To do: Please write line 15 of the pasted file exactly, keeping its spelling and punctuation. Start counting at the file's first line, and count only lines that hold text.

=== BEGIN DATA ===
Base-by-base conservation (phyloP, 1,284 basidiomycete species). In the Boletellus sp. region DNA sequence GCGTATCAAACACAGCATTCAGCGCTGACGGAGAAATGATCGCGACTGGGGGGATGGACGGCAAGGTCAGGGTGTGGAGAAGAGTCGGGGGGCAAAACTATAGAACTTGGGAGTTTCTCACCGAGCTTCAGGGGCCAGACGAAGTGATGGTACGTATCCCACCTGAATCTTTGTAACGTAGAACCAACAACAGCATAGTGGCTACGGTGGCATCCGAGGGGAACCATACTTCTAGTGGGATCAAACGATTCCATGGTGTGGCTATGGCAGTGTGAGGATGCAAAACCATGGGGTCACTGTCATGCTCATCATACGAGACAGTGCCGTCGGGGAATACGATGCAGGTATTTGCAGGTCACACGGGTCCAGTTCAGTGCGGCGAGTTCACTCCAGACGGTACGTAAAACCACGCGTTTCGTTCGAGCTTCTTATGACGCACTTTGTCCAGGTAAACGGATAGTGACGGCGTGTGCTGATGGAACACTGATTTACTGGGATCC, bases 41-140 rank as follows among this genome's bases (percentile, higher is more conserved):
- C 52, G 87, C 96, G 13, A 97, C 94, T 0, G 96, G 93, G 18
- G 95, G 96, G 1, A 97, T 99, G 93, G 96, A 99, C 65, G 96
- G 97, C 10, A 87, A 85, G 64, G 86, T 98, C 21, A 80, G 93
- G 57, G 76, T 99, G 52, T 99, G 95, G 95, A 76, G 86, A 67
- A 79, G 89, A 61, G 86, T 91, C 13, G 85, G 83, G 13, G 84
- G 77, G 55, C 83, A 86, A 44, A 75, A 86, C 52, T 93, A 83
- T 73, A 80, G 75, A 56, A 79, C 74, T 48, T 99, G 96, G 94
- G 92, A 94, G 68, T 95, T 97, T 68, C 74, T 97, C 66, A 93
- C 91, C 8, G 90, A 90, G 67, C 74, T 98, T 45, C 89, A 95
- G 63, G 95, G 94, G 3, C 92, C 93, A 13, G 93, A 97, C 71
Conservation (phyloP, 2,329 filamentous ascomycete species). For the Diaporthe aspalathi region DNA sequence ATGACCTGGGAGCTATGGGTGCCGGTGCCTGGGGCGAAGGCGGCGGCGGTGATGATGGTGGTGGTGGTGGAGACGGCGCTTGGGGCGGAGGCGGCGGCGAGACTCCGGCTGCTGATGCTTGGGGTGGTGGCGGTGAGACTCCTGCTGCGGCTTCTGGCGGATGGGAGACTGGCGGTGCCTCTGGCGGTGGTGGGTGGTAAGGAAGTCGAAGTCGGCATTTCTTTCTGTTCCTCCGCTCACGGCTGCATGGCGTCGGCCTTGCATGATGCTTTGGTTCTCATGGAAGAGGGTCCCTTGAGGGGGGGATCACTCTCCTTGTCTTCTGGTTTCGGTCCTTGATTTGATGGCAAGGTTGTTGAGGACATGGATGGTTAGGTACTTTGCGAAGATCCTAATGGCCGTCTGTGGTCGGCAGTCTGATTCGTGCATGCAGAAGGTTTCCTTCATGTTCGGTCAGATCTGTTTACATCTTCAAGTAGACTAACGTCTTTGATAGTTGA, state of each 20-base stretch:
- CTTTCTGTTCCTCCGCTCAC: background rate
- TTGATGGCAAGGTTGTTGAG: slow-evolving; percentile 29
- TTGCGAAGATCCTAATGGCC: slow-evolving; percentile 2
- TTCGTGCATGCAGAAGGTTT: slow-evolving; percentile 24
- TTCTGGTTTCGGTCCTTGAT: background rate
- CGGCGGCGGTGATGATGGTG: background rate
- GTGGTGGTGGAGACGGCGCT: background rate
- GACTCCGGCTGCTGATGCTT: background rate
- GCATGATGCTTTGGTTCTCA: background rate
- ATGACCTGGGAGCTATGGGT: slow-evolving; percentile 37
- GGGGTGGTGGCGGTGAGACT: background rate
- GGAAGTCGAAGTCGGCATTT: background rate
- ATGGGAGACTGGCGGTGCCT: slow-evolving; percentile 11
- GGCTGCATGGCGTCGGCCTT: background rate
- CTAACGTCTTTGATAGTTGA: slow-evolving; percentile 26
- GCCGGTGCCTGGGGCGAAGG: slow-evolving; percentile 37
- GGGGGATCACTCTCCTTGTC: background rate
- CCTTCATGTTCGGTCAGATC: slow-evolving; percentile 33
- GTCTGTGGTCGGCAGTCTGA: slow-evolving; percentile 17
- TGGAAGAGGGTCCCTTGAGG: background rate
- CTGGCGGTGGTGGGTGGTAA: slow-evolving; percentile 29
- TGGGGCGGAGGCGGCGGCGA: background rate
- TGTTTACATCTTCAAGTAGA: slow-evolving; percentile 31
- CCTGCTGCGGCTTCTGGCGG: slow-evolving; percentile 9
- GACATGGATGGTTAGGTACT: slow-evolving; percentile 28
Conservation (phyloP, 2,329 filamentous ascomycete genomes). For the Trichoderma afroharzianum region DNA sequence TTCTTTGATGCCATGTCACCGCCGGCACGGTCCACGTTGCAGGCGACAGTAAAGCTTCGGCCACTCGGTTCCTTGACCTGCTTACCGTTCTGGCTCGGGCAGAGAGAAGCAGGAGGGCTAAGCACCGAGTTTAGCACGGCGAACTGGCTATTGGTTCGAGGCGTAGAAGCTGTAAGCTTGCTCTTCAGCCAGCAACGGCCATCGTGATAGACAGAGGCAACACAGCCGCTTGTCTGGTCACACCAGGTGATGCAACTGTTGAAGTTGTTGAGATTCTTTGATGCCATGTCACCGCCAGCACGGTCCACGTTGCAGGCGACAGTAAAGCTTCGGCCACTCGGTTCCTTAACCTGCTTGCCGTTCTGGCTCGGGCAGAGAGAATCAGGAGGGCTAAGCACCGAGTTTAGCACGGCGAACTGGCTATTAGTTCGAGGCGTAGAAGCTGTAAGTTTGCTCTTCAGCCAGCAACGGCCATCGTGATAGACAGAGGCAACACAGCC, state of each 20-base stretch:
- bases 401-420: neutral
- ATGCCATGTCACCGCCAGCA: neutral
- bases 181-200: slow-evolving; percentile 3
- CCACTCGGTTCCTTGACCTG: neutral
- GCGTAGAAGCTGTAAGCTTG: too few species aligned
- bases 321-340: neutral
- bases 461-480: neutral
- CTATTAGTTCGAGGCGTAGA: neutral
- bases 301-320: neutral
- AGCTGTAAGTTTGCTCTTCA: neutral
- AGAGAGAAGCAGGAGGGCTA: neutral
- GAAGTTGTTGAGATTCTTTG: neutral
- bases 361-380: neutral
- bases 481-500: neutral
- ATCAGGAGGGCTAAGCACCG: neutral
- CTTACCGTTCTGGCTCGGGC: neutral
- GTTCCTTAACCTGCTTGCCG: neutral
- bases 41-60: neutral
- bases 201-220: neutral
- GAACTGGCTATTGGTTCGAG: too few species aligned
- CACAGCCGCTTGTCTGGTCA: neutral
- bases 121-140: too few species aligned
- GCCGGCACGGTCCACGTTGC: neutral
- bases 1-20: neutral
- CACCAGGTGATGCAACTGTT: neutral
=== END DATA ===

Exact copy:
- TTGCGAAGATCCTAATGGCC: slow-evolving; percentile 2